He does care about this debt, though. And that's where America's problem comes in.
Trump, the mark
We do not know if Trump or his children (including son-in-law Jared Kushner) have been offered anything from foreign governments or extremely rich private citizens over the last four years, but we know that when they when they leave the White House they face debt and (likely) legal issues. Republicans have been citing this as a reason Bill and Hillary Clinton have supposedly shady dealings for decades now.
With Trump those same concerns are magnified. During his time in office, Trump has shown an affinity for corrupt dictators — the way they make their money and the way they rule their countries. As retired Colonel Alexander Vindman — a witness to the Trump administration's corruption in Ukraine — told the Atlantic, dictators see Trump as a "useful idiot" and a "fellow traveler."
All of this makes him a threat to our country now and when he leaves the White House.
Favors to the Trumps do not have to be direct cash or the sort, they can be subtle. The New York Times story notes that Trump made $2.3 million from the Miss Universe pageant he hosted in Russia in 2013. What's weird is that everyone involved on the Russian side of the transaction, it seems, lost money. The billionaire oligarch Agalarov family — who invited Trump and invested $12 million in the project — lost $10 million on the deal.
Indeed Trump lost money on the pageants he held directly before and after this one.
This is a red flag for anyone who understands how the Kremlin works. The wealthy families of Russia owe their fortunes to President Vladimir Putin and are known to do his bidding around the world. That includes approaching people who could potentially be useful to Moscow and grooming them — making sure they have Russian contacts and a favorable opinion of the country.
I cannot think of a better way to leave Donald Trump with a good impression of a place and its people than presenting him with a room of beauty queens and, in essence, a check for $2.3 million. This is not a complicated psychological profile we're dealing with here. Trump is very easy to exploit.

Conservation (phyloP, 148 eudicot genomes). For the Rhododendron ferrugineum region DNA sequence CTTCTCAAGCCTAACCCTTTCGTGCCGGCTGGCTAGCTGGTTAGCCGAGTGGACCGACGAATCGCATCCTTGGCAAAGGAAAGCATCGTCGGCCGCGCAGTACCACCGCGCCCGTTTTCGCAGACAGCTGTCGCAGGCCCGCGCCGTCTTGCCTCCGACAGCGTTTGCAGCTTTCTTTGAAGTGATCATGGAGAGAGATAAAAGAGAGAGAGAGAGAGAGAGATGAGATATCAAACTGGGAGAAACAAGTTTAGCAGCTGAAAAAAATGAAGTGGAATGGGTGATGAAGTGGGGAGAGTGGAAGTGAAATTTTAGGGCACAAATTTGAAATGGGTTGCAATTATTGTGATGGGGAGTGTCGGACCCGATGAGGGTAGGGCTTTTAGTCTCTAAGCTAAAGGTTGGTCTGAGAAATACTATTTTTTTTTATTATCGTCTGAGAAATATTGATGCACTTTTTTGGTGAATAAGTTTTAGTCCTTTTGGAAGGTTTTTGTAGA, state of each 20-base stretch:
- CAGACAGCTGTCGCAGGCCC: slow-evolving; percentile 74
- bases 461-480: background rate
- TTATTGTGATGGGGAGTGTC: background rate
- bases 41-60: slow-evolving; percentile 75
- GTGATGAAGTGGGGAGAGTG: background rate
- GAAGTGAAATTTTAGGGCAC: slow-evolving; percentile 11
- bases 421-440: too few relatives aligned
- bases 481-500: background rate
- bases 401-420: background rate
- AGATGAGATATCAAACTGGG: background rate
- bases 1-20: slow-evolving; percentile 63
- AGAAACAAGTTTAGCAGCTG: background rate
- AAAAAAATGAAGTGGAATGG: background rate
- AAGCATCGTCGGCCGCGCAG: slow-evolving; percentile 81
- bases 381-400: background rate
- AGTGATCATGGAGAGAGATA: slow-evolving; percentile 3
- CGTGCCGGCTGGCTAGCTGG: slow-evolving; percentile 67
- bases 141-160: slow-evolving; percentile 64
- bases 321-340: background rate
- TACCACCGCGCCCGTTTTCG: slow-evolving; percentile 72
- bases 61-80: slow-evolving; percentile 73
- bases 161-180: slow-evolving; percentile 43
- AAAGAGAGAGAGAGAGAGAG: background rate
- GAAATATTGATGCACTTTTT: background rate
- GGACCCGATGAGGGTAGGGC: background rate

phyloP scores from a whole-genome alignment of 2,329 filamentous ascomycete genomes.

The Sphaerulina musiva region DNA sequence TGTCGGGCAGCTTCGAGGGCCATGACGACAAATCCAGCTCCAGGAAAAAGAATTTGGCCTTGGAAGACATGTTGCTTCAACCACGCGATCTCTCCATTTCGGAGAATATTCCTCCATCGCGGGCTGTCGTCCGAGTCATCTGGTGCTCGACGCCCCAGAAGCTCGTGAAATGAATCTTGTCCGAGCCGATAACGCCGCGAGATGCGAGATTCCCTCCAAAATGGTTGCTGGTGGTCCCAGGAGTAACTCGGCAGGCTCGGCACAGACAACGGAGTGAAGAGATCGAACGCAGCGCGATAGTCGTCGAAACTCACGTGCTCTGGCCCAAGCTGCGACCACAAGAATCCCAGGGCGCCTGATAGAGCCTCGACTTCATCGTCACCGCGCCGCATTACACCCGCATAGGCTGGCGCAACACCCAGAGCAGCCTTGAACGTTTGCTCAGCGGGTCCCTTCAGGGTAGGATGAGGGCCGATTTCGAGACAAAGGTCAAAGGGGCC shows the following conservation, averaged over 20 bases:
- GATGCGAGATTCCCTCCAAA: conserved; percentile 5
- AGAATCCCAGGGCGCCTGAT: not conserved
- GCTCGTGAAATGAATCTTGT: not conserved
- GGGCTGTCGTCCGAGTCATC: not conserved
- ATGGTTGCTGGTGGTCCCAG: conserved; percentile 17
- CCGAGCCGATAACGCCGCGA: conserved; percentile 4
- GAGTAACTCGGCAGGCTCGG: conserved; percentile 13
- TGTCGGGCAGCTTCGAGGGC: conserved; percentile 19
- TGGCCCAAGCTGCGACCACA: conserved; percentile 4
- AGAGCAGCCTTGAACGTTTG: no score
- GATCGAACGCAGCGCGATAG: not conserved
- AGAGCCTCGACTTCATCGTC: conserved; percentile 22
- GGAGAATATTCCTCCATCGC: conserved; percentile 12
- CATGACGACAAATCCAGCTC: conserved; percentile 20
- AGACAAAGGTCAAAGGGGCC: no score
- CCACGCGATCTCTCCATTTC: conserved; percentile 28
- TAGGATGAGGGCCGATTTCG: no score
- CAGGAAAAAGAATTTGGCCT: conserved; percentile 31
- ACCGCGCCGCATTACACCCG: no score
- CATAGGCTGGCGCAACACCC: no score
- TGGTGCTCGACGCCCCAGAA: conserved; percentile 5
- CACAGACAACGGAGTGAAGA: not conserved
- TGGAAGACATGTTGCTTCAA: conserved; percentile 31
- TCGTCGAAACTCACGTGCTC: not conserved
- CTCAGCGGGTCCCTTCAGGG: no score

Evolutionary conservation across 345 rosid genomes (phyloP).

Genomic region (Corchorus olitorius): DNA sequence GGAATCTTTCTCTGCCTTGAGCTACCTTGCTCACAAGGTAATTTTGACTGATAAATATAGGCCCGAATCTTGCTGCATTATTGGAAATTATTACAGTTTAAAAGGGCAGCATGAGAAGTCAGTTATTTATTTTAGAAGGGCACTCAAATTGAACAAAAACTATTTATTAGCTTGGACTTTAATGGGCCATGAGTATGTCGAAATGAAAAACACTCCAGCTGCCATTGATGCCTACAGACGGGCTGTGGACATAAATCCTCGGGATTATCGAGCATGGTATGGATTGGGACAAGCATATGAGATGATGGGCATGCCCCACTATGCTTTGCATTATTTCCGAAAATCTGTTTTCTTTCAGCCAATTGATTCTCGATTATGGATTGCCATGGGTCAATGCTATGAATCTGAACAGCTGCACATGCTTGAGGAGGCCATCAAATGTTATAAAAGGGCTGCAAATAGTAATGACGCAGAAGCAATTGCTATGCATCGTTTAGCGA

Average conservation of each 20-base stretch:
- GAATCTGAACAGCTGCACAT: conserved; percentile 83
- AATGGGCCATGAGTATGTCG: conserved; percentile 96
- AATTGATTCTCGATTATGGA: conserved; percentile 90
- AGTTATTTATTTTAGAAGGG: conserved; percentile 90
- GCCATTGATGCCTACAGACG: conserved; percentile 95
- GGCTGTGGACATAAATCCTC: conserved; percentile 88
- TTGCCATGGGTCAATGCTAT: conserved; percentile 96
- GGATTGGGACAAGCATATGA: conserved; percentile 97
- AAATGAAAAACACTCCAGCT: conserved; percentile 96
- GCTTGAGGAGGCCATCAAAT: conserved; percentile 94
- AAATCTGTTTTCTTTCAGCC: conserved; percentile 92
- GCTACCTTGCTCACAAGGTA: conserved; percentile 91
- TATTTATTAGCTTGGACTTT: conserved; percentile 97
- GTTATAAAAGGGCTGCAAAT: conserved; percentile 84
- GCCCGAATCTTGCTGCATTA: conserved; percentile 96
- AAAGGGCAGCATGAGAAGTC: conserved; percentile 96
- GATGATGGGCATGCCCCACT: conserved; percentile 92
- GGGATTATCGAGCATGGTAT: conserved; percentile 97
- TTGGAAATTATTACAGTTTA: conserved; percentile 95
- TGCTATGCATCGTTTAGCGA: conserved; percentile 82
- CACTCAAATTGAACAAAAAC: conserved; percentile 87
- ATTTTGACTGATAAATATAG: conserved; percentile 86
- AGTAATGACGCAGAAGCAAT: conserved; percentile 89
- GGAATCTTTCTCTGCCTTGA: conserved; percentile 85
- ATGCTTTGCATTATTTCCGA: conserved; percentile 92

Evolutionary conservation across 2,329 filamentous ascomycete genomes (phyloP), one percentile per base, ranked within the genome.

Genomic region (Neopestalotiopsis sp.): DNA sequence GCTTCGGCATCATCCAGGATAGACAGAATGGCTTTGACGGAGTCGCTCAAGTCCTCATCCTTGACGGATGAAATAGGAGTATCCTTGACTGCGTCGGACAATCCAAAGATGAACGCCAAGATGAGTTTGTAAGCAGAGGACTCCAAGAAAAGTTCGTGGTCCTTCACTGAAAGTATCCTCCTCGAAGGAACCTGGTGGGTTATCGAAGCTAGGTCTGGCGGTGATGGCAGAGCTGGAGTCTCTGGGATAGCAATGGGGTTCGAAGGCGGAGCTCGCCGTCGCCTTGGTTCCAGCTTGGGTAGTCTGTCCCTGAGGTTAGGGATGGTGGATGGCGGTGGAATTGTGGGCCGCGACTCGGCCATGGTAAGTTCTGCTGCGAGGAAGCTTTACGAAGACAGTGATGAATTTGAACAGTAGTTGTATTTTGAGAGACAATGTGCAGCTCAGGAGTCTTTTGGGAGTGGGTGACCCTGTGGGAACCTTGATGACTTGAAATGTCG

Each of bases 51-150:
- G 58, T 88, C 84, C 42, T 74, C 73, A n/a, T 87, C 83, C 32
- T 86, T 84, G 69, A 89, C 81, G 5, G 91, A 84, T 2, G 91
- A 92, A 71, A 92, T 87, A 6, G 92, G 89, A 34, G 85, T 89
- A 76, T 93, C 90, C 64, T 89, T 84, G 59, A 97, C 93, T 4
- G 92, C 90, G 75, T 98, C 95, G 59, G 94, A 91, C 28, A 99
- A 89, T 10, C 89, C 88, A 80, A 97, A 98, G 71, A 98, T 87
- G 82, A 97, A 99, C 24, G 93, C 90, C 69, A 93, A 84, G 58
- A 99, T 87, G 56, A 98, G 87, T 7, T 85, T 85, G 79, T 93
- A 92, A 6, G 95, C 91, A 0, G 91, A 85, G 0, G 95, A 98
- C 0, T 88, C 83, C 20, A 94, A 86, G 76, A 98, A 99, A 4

And so it's quite likely that the Kremlin made sure Trump met who it wanted him to meet, and that he went where it wanted him to go. Putin's tricks are not new, this is a classic Russian recruitment tactic. A favour from Moscow was never going to be as explicit as a line item for "the Russian government" on Trump's 2013 tax return.
Going forward a Putin-like trick could be replicated by anyone on the planet with money. And when he leaves office Trump will leave with the secrets of the United States of America in his mind, ready to burst out of a mouth that has never known candor.
We ask presidents to divest of their financial interests before they enter office so we can be sure they do not have dealings with unsavory characters. Trump is already doing business in countries with openly corrupt, quasi-autocratic governments like The Philippines and Turkey. Now we know he has every reason to continue those relationships once he leaves office, at which point he'll be more useful to our adversaries than ever.
All of this makes Donald Trump's freedom to roam the planet an existential threat to US national security. This country cannot afford the risk of giving him and his perilously indebted family four more years of classified information. It's unclear if we can afford the last four. The eyes of the world are watching, and not all of them are friendly.